I love your writer's voice. Thanks for encouraging the art in writing.

How many times have we been unwilling to admit we don't like what is popular and wish we could find the writer who suited us, but maybe not the masses.

I have weird taste and independent artists fit my needs best, but they don't appeal to large money making audiences. I hope to see the market opening up further. The hardest part is finding the time to identify these gems.

I don't believe you sounded bitter in your post, but artists are often misunderstood. Anyway, I think you know exactly what you are doing and I support you.

Anyone else interested should look into the self-publishing movement, because it isn't going away.

Thanks for the post, Amos!

WritersBlockNZ said...

A great opinion piece here! I'm certain there will be plenty of people that don't agree 100%, but I think you have some valid points. Especially about not editing your work to death and staying true to the original idea. In the end its your own story. You shouldn't feel the need to change a thing because of what someone has said (unless you agree with them of course!). I think getting others opinions on your work is an important learning process, but all critiques should be taken as they are. Another persons opinion. Wonderful post!

L'Aussie said...

I admire your fierce independence but many of us are too diffident and subservient to go your path. I love the idea of self-publishing and have been collecting sites, advice, stories, and maybe I will go down this road. Thank you for your honest sharing which is what this blogfest is all about..:)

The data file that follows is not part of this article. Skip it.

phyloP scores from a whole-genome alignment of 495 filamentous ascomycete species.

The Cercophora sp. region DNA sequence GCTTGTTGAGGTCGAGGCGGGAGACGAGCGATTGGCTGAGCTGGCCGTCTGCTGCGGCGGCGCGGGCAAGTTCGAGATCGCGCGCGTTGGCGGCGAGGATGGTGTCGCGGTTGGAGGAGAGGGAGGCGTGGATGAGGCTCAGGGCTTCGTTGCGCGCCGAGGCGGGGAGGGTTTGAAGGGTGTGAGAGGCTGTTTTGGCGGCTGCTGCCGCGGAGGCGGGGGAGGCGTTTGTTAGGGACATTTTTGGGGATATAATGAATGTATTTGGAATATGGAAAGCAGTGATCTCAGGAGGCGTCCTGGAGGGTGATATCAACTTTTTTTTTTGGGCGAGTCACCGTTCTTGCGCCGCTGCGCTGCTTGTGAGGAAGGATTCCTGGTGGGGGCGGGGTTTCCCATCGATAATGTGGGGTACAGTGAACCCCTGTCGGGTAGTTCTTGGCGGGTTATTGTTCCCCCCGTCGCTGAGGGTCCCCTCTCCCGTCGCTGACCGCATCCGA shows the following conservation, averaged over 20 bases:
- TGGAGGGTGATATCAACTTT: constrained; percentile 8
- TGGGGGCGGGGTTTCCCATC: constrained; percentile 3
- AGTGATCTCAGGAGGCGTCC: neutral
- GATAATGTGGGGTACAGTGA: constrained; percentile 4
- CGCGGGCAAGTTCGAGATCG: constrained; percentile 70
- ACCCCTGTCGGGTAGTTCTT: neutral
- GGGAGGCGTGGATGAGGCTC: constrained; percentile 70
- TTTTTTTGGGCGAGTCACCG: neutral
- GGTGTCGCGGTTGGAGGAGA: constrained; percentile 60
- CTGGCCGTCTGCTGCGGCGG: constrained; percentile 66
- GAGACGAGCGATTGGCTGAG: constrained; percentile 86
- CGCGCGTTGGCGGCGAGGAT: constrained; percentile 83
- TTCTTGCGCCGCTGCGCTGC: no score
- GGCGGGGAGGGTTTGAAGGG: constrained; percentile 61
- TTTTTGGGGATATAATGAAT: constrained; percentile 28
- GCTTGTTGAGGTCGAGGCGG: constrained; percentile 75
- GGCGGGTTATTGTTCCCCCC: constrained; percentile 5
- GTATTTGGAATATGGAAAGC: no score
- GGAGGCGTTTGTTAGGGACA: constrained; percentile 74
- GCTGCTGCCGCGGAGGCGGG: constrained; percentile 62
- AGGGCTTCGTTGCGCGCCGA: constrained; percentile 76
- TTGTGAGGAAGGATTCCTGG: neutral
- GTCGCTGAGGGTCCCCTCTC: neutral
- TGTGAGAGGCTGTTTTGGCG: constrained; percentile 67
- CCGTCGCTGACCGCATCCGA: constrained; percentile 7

Sulci Collective said...

Agree 100% but one other paralysing straitjacket we must seek to dodge is the contradiction-in-terms that is the creative writing COURSE.

Trust to your own voice and your personal journey into finding it. Do not allow yourself to be regimented about 'how to write'. There are as many different ways to write as there are voices that demand to be heard.

Creative writing courses are the literary equivalent of self-help books. Artists have to be far more instinctual. That doesn't necessarily rule out the discipline of things like grammar and editing, but they too have to suit your voice, not be superimposed by some teacher.

marc nash

Amos Keppler said...

Sulci: agreed. And I use almost any opportunity to mention it. Yes, "self-help books" that's SUCH a great and correct analogy...

To the rest of you: Thank you.

WritersBlockNZ: 100 percent is neither needed nor desired, thankfully. :)

In my opinion there is too little true disagreement in the world. He he

C Bailey said...

Self Help Books hahahaha.

We don't need to be taught how to be artists, we need to be allowed to be artists, to be different, to take risks.

And it's true no one needs to agree with another 100% because we aren't all trying to have the same career or write the same book.

Amos Keppler said...

Yes, any society and part of society with a justified respect for itself should encourage creativity and variety, not merely (grudgingly) accept it.

The "Self Help book" description is so fucking great, fit so well. I'll use it often.

Why, it's Clark! said...

Amos, I love your rebel spirit! I am fully prepared to rob banks with you at a moment's notice...wait...what were we talking about?

Seriously, great and powerful advice. Thanks!

Roland D. Yeomans said...

You must be true to yourself. Emily Dickinson had 3 poems published in your lifetime -- and they were heavily edited.

No one remembers the women poets who were popular at the time. She is a legend.

Our work will endure. Or it won't. But yours and mine will at least be authentic.

Hold fast to your dream, Amos.
Roland